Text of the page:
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5 May 2020
In the latest development in the SkyKick saga, the UK High Court has handed down its judgment, finding SkyKick liable for infringement of Sky’s trade marks.
Those following the case will be aware that the CJEU handed down its judgment earlier this year following a referral from the High Court on questions of the validity of broad specifications and bad faith. The CJEU ruled that a trade mark cannot be declared invalid on the ground that the terms of the specification lack clarity and precision, but that a trade mark application made without any intention to use the mark constitutes bad faith, if the applicant had the intention of undermining the interests of third parties or of obtaining an exclusive right for purposes other than those falling within the functions of a trade mark.
On the case’s return to the High Court, Sky has succeeded in its infringement claim against SkyKick, though not without suffering some collateral damage, with several of its registrations having been found to be largely invalid.
Lord Justice Arnold had already held in his main judgment that Sky’s specifications included goods and services in respect of which Sky had no reasonable commercial rationale for seeking registration, and no intention to use its marks. Thus, the High Court found that Sky had applied for its marks “purely as a legal weapon against third parties”. Applying the guidance of the CJEU, the Court held that Sky’s registrations had been filed partly in bad faith, and Lord Justice Arnold therefore pared down Sky’s specifications to arrive at a fair level of protection.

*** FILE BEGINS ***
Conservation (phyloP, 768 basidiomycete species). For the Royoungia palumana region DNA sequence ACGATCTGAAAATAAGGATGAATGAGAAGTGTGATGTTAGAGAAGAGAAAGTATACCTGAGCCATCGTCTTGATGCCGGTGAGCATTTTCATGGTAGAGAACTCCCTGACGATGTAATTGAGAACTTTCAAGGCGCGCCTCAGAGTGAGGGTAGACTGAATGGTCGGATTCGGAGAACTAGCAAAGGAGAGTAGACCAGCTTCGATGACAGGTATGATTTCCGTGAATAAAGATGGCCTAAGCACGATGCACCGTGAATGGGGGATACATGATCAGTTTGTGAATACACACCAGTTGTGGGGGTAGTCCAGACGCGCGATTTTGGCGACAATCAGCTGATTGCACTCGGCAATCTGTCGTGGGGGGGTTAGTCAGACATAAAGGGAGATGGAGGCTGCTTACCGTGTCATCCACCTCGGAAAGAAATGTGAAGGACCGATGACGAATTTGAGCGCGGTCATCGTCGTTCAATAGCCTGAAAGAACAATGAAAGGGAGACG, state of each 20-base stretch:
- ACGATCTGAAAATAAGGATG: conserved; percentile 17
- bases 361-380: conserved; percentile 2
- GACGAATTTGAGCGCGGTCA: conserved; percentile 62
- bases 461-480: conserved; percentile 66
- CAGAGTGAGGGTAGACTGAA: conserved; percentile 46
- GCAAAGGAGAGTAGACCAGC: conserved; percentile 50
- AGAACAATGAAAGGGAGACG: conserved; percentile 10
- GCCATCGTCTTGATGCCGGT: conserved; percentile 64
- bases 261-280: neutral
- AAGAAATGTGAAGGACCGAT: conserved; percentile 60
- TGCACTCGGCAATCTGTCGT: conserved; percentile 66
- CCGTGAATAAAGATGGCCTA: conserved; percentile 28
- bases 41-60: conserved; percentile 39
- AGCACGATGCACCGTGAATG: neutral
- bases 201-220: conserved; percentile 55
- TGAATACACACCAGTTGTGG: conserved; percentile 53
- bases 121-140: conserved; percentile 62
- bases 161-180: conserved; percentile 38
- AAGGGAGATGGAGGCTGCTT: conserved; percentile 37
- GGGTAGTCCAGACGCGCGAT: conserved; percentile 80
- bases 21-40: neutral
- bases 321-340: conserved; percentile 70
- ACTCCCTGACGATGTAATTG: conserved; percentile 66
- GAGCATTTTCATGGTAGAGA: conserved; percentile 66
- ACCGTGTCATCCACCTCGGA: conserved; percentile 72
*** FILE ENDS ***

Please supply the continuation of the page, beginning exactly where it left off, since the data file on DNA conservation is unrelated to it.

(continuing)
Importantly, however, SkyKick had not alleged bad faith in relation to “telecommunications services” or “electronic mail services”. SkyKick’s email migration service was identical to “electronic mail services”, and thus Sky’s remaining protection was sufficient for the Court to find SkyKick liable for infringement.
The High Court decision is the first direct application of the CJEU’s earlier judgment on bad faith and intention to use. Of particular note are the comments on ‘computer software’. Despite Sky’s use in relation to certain types of software, Lord Justice Arnold considered that bad faith had been proven insofar as Sky had applied for broad term ‘computer software’ without any commercial justification. In the absence of any alternative proposal from Sky, Lord Justice Arnold limited the term as he saw fit. In doing so, he noted that Sky should not be limited only to those goods in respect of which it had actually used its marks, but that a “modest penumbra of protection” may be justified.
In practice, it is unlikely that the decision will provide a significant disincentive for brand owners to continue to file broad specifications, though applicants may now think twice before covering “computer software” or other popular broad terms without any limitation.
If you require further information on anything covered in this briefing, please contact Tania Clark (firstname.lastname@example.org); +44 1926 310700) or your usual contact at the firm. This publication is a general summary of the law. It should not replace legal advice tailored to your specific circumstances.
© Withers & Rogers LLP May 2020